China opens escape route for VIEs | China Accounting Blog | Paul Gillis

China opens escape route for VIEs

Yesterday the Ministry of Industry and Information Technology (MIIT) issued a pronouncement (2015) 196 announcing a pilot program that appears to allow 100% foreign ownership of e-commerce businesses.

I had anticipated this development as a way to let foreign companies using the VIE structure to operate e-commerce a way out of the proposed crackdown on VIEs under the new foreign investment law. The proposed law may limit the use of VIEs to situations where the foreign parent company is ultimately controlled by Chinese. Many of the overseas listed companies have Chinese control of the offshore company, either through stock ownership, dual class share structures, or special control arrangements. MNCs operating in restricted sectors would not be able to restructure to be controlled by Chinese, and face a possible ban from China.

The new MIIT rule provides an escape valve. It appears limited to companies operating in online data processing and transaction processing (operating e-commerce). It is unclear to me how far that definition will stretch.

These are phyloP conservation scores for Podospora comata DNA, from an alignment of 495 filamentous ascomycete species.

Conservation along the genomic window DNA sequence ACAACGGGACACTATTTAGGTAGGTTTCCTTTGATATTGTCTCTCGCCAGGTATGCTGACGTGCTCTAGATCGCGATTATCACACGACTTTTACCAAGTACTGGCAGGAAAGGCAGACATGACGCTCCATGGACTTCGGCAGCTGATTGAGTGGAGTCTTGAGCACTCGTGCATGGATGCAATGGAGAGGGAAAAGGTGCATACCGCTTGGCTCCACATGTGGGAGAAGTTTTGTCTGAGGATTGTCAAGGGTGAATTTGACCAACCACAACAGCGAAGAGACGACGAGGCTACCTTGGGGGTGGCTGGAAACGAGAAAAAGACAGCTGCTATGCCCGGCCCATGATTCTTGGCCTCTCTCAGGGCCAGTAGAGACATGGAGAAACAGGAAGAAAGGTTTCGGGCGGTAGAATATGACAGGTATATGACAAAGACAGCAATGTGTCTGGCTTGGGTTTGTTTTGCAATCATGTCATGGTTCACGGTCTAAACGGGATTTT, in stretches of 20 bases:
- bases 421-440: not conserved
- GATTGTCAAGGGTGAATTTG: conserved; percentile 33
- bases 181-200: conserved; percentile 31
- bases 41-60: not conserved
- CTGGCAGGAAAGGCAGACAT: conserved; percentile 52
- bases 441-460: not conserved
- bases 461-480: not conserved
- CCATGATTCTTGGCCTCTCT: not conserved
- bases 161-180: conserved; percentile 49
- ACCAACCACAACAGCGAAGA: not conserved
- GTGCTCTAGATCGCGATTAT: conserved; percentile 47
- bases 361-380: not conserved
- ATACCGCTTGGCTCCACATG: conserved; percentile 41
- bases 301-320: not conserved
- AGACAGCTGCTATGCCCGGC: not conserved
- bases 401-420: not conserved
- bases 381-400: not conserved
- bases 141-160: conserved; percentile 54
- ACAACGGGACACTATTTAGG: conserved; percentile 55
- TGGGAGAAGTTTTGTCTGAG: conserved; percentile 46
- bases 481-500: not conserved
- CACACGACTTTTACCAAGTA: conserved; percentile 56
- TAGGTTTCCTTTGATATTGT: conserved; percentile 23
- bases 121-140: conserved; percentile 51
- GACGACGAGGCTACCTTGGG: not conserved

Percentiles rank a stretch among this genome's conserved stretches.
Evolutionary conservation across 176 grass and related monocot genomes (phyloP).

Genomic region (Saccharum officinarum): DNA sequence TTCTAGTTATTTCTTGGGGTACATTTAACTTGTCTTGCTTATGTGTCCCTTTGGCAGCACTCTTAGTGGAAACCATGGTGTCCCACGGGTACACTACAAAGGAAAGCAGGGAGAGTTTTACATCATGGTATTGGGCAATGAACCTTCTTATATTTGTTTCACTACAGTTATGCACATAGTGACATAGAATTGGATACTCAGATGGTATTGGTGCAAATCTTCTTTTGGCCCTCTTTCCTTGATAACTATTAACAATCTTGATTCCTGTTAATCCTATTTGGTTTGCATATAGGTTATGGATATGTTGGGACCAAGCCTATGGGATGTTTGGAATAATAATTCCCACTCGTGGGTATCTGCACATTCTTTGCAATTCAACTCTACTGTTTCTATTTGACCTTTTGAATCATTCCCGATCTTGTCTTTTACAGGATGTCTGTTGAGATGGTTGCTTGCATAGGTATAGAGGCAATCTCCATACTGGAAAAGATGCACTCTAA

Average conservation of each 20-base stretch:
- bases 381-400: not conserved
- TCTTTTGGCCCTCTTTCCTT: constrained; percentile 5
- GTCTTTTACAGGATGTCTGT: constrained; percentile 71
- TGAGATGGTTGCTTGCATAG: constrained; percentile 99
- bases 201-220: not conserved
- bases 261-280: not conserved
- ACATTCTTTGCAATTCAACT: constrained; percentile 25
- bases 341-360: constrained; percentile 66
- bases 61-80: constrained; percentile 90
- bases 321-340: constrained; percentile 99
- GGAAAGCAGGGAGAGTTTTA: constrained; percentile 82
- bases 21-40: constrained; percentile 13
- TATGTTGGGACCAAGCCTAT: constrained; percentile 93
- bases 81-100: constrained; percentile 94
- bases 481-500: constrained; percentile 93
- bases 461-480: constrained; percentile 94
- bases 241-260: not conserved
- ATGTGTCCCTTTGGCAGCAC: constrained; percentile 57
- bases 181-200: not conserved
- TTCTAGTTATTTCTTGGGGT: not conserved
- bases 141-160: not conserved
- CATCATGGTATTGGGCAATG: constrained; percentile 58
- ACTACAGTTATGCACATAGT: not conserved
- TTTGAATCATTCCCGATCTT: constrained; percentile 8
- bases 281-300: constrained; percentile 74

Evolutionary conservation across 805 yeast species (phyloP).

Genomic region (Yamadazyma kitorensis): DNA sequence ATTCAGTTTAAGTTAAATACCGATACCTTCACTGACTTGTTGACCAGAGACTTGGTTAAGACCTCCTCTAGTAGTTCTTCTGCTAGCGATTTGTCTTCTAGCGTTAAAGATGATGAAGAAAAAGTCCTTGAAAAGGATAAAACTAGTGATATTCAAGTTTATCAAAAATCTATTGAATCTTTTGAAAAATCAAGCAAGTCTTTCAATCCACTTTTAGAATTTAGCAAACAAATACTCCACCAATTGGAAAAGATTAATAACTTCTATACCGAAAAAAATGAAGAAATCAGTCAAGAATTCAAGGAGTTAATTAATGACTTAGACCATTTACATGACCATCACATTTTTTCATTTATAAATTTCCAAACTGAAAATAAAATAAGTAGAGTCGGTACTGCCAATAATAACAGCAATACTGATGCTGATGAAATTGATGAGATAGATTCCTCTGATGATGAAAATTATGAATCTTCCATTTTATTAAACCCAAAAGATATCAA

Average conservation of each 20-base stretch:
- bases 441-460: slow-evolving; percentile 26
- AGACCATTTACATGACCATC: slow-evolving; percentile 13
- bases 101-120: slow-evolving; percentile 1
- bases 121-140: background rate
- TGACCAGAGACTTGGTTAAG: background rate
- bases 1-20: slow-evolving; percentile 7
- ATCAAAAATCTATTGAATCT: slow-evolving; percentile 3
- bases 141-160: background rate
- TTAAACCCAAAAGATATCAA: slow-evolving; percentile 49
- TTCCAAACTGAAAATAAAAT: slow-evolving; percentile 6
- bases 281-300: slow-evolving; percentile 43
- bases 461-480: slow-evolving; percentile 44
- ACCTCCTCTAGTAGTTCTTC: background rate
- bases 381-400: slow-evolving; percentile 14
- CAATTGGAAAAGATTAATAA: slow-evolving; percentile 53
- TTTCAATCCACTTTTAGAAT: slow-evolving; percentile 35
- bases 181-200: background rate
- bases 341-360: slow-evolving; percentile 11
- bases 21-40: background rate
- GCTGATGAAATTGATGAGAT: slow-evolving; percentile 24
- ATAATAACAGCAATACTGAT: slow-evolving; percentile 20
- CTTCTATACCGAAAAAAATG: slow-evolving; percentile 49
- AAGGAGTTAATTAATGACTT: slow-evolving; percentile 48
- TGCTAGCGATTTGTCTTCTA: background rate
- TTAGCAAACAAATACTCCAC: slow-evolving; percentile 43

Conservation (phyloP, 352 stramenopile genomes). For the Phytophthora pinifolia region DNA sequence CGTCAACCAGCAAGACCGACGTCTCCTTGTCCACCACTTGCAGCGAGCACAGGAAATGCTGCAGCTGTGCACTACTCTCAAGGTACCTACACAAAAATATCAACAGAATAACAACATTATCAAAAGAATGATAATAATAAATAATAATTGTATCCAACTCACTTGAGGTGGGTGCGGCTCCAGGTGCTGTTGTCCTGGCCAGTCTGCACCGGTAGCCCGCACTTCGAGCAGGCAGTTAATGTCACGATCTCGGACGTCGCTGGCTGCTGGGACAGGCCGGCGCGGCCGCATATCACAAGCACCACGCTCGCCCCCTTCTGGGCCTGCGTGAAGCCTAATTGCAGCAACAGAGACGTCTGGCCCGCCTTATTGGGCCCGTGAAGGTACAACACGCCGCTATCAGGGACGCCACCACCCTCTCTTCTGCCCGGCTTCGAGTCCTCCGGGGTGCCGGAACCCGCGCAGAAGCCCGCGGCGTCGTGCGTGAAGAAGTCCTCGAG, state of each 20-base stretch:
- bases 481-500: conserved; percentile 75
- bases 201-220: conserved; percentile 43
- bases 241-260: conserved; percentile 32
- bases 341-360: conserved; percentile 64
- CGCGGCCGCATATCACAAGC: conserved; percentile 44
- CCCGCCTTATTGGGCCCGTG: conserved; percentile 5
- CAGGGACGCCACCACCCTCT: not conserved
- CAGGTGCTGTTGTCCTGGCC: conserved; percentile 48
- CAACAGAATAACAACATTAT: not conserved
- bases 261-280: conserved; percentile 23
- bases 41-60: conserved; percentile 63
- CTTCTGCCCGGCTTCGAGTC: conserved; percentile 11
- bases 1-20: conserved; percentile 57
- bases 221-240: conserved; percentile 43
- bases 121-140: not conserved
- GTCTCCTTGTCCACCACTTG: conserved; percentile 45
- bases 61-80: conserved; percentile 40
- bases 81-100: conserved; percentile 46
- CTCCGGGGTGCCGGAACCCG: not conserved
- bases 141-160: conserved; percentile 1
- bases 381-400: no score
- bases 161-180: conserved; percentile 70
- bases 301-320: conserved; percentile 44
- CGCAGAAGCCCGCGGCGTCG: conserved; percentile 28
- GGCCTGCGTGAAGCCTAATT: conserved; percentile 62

Many foreign multinationals operate in China through the VIE structure. Only a few have disclosed this fact, since disclosure is only required when the VIE operations are material to the company as a whole. Amazon, CBS, and Pearson Education have disclosed the existence of Chinese VIEs. The new rule seems to help Amazon, and it is less clear whether CBS or Pearson Education will be able to take advantage of it.

The law might also be used by some of the overseas listed Chinese companies that will have difficulty complying with the new foreign investment law. Tencent cannot put in place the control structure required because the Hong Kong Stock Exchange does not allow it. Ctrip does not have a dual class share structure or sufficient Chinese ownership to demonstrate Chinese control, and the new rule might provide an out for them.

It is also unclear as to which businesses will qualify for the new rule. Such is the nature of Chinese regulation; implementation details will take some time, even though the new rule is already effective.

Many overseas listed Chinese companies are in the process of going private from the US exchanges with the intent to relist on China’s frothy boards. I believe this trend is less motivated by changes in VIE rules than the high valuations currently available on Chinese exchanges.

Copyright 2015 Paul L. Gillis all rights reserved